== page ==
First of all, thank you SO much for allowing me to switch sections from Friday morning at 9 to Wednesday at 4 — I couldn’t get out of that super important conflict I was telling you about and I just needed to be in your section after hearing that you were a student of philosophy in Germany, a country that I totally have on my list of places I’d like to visit.
This is my first reading response (I’ll get those other four in to you ASAP!). Let me start off by saying, “WOW!” This material is interesting. Who knew that Virginia Woolf could write like that? I certainly didn’t. In my reading response, I would like to focus broadly on the themes of maternity discussed on the dedication page. Woolf writes, “For my mother” (Woolf, pg. ii). Who is this mother that she is dedicating the book to? Does “my mother” mean Woolf’s mother or the mother of humanity? Perhaps she is alluding to some kind of god. While reading her work, I felt very close to God. That could have just been because I’m really passionate about schoolwork.
Next, I would like to respond to the passage from the Bible that you asked us to read. I found this passage particularly riveting. I noticed that there were a lot of words that were used to describe nature. If you are just glancing at the page and not even trying to read it, you can see the word “tree” a total of six times, and it’s probably written even more times if you actually go back and read it.
What kind of tree is this tree that God is talking about? Pine? Oak? Palm? And is God talking? Does God talk? Out loud? Who is talking in this passage? I was confused about that. I’m sure that other members of our class will be confused as well. Maybe we could talk about this in section?
Over the summer, I worked on a research project about the roles of women in literature, television, poetry, social justice, county fairs, contemporary society, Renaissance France, and the Third Reich. I think this relates a lot to our reading for this week, and I’d be happy to talk to our section about it at length on Wednesday.
Virginia Woolf, who is a woman, dedicates her book to her mother, who is also a woman (if we’re thinking in Western gender roles) (Are we?). And if this “mother” is also the mother of humanity, we could even go so far as to say that Woolf envisions the world as a matriarchy. I know this is probably a really controversial position, but I would be happy to speak, again at length, to our section about matriarchy on Wednesday.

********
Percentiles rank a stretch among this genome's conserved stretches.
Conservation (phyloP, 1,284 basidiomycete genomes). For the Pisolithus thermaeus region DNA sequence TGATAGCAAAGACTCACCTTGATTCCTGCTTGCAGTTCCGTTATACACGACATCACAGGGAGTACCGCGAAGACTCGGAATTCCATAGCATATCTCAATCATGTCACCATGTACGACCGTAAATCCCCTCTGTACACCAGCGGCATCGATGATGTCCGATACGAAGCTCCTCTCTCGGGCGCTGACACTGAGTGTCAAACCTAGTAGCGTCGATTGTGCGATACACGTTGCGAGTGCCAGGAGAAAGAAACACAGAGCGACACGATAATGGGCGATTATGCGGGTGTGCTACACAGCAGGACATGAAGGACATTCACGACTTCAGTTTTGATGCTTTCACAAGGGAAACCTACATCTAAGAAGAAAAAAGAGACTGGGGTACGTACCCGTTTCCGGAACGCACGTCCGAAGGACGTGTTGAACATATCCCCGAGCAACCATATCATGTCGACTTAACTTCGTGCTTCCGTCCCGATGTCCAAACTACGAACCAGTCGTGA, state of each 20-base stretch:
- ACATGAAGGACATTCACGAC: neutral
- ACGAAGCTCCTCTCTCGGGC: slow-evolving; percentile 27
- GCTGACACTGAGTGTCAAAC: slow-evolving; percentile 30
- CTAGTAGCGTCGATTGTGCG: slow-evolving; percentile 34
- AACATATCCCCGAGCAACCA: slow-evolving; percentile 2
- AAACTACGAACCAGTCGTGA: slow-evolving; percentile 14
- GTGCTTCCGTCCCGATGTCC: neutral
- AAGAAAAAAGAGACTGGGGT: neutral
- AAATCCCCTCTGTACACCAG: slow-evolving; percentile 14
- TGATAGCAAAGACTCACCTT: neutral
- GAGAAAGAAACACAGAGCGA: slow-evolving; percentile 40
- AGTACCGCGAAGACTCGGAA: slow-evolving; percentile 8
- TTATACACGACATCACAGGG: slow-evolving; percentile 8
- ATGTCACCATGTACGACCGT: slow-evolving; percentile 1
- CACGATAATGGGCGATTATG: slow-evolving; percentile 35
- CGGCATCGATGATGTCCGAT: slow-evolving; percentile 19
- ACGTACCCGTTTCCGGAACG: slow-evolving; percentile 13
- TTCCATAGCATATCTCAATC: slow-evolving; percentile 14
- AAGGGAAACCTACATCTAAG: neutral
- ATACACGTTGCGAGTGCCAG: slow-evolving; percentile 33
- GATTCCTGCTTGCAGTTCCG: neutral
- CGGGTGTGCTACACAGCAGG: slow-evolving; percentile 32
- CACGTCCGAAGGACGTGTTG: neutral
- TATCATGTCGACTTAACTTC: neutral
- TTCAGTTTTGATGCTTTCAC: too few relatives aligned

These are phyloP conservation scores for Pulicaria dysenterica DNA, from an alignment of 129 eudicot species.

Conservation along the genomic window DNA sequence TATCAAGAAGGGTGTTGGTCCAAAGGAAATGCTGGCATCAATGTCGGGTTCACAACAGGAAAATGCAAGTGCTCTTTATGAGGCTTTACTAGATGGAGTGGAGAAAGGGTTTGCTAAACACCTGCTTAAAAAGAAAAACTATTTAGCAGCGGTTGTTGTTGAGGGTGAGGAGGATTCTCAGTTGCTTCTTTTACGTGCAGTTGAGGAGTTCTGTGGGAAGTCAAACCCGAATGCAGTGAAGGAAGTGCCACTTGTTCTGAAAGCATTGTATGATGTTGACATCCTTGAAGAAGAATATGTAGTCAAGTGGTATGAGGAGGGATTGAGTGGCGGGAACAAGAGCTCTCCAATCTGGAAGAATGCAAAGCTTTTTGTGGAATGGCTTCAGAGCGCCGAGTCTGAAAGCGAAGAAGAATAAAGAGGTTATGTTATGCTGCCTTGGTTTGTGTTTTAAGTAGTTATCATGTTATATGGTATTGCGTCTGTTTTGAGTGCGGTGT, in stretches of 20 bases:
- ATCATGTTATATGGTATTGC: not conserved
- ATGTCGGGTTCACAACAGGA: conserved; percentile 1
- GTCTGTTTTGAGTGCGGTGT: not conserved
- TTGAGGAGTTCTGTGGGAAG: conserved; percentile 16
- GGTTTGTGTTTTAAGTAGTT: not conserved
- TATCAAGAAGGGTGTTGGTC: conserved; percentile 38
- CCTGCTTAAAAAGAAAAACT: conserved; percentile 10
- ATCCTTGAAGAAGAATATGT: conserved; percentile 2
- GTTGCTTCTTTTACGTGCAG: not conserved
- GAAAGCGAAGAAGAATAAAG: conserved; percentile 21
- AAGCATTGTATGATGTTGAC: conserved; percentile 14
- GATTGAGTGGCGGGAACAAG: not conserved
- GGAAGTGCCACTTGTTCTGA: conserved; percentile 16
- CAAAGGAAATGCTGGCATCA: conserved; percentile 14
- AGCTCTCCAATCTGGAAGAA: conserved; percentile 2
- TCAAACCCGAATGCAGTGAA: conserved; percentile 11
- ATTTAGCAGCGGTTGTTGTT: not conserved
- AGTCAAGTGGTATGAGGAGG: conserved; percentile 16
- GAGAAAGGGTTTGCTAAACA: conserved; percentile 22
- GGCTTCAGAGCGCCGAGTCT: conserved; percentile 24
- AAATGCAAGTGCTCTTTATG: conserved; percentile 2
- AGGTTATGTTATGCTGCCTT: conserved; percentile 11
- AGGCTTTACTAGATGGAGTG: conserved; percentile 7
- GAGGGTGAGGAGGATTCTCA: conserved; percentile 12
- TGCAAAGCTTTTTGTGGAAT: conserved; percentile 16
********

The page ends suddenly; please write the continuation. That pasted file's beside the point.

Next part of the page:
The summer before last, I worked on a narrative essay on Western thoughts about Eastern concepts — including, but not limited to, a discussion of 16th century xylophones and their counterparts in Korea. I thought you should know that, because you are from Germany and I could probably tell you about xylophones in Germany if you were interested and wanted to get a latte with me after section.
Lastly, I would like to ask a question about lecture. At one point, the professor turned his head a little and coughed at me. I didn’t know why, so I looked up from the crossword puzzle on my lap and gave him a quizzical look and a little shrug. He continued speaking. I find this teaching style a little aggressive. If you could maybe just talk to him about that, I would really appreciate it.
Side Note: It was super fun seeing you at BAR on Tuesday night. It is totally freaky to see T.A.’s outside the basement rooms of WLH.
I didn’t even know you had legs.
I’m really looking forward to section. I’m sure it will be a really productive discussion. As you can see, I have really engaged with this material. I’m thinking about writing my senior essay on the word “tree” as it appears in the work of Virginia Woolf, Nabokov, Tolstoy and Rowling.
Eli Clark has never slept with a T.A., unlike certain other scene columnists.